We were delighted to welcome Laura to the gardens team in September. We caught up with her to see how she is settling in.
Q: How have your first few weeks been?
A: Amazing! I have thoroughly enjoyed every day so far, it’s been 6 weeks already and has gone so quickly. West Dean is an incredibly vast place and I am still getting to know where everything is, but everyone has been so warm and friendly. It’s great to have colleagues who have been here for so many years and have such a knowledge of the gardens – I am learning a lot, very quickly.
Q: What have you been up to since you started?
A: Tom has created a fortnightly rota for myself and fellow trainee, Chantal, funded by Perennial to share. One week working in the glasshouses and display boarders, the next week working in the grounds and arboretum. This week I have been helping tend to plants in the glasshouses. My jobs have included taking cuttings, pot washing, cleaning all the glasshouses and moving plants – today I moved a display of succulents from the Spring Gardens into a glasshouse ready for the winter.
I have also started my RHS Level 2 qualification, the course is once a week for a year and includes two exams. It covers botany, plant propagation, classification and much more and is a fantastic theoretical part of my traineeship.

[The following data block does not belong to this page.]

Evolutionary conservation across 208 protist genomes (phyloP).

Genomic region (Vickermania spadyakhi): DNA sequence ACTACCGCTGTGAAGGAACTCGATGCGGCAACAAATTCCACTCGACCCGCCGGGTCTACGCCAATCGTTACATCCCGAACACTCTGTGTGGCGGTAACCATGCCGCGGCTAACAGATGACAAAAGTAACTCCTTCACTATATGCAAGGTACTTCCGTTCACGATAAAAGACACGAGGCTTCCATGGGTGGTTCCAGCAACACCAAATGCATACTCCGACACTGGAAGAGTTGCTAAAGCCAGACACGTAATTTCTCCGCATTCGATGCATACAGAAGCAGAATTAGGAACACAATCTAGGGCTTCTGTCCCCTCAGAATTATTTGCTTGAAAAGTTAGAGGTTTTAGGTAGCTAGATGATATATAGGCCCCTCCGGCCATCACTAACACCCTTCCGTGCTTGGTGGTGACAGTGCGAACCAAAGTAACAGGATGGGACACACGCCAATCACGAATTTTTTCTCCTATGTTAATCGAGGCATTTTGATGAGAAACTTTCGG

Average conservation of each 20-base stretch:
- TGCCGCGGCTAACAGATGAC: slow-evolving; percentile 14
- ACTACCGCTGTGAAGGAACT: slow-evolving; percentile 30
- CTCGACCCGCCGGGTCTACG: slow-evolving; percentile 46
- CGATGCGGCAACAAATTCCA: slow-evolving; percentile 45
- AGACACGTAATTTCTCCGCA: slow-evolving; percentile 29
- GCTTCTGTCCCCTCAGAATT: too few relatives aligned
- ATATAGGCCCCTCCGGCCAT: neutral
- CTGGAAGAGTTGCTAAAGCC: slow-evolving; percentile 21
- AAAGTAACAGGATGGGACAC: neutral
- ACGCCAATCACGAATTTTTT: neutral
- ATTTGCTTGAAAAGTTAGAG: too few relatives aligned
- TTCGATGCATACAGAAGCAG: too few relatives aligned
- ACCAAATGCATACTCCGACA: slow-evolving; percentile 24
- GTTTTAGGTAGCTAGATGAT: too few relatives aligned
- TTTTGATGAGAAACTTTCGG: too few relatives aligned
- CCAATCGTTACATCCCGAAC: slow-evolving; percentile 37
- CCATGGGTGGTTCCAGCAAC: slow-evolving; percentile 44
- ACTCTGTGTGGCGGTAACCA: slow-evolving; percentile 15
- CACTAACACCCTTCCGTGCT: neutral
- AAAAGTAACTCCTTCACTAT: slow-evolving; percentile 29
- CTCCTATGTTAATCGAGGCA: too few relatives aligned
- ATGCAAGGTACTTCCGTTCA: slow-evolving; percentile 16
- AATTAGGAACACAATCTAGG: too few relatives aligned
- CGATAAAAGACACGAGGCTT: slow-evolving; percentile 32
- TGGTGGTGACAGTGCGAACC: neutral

Q: What does the traineeship mean to you?
A: It’s a complete starting point for me, I came from a ‘Pick your own fruit’ farm and thought I had a fair amount of knowledge, but coming to a garden like West Dean I have realised how many different elements there are to horticulture. For example, I hadn’t expected to be working in the arboretum and I am really enjoying learning about all the different trees and getting exposure to so many landscapes. There is a huge variety of skill involved and I am excited to learn about each different area of the gardens and to see which pathway I will be drawn to.
Q: What are your future career goals?
A: I want to work in a large established garden, and this traineeship is going to give me the knowledge and practical experience I need. I’m not yet sure exactly which path I will take, but being here for two years is fantastic as I can learn all of the areas in year one and specialise in a specific area in year two. I am confident I am on a good path now and am very excited about my future in horticulture. I would like to thank everyone who has helped make this possible for me.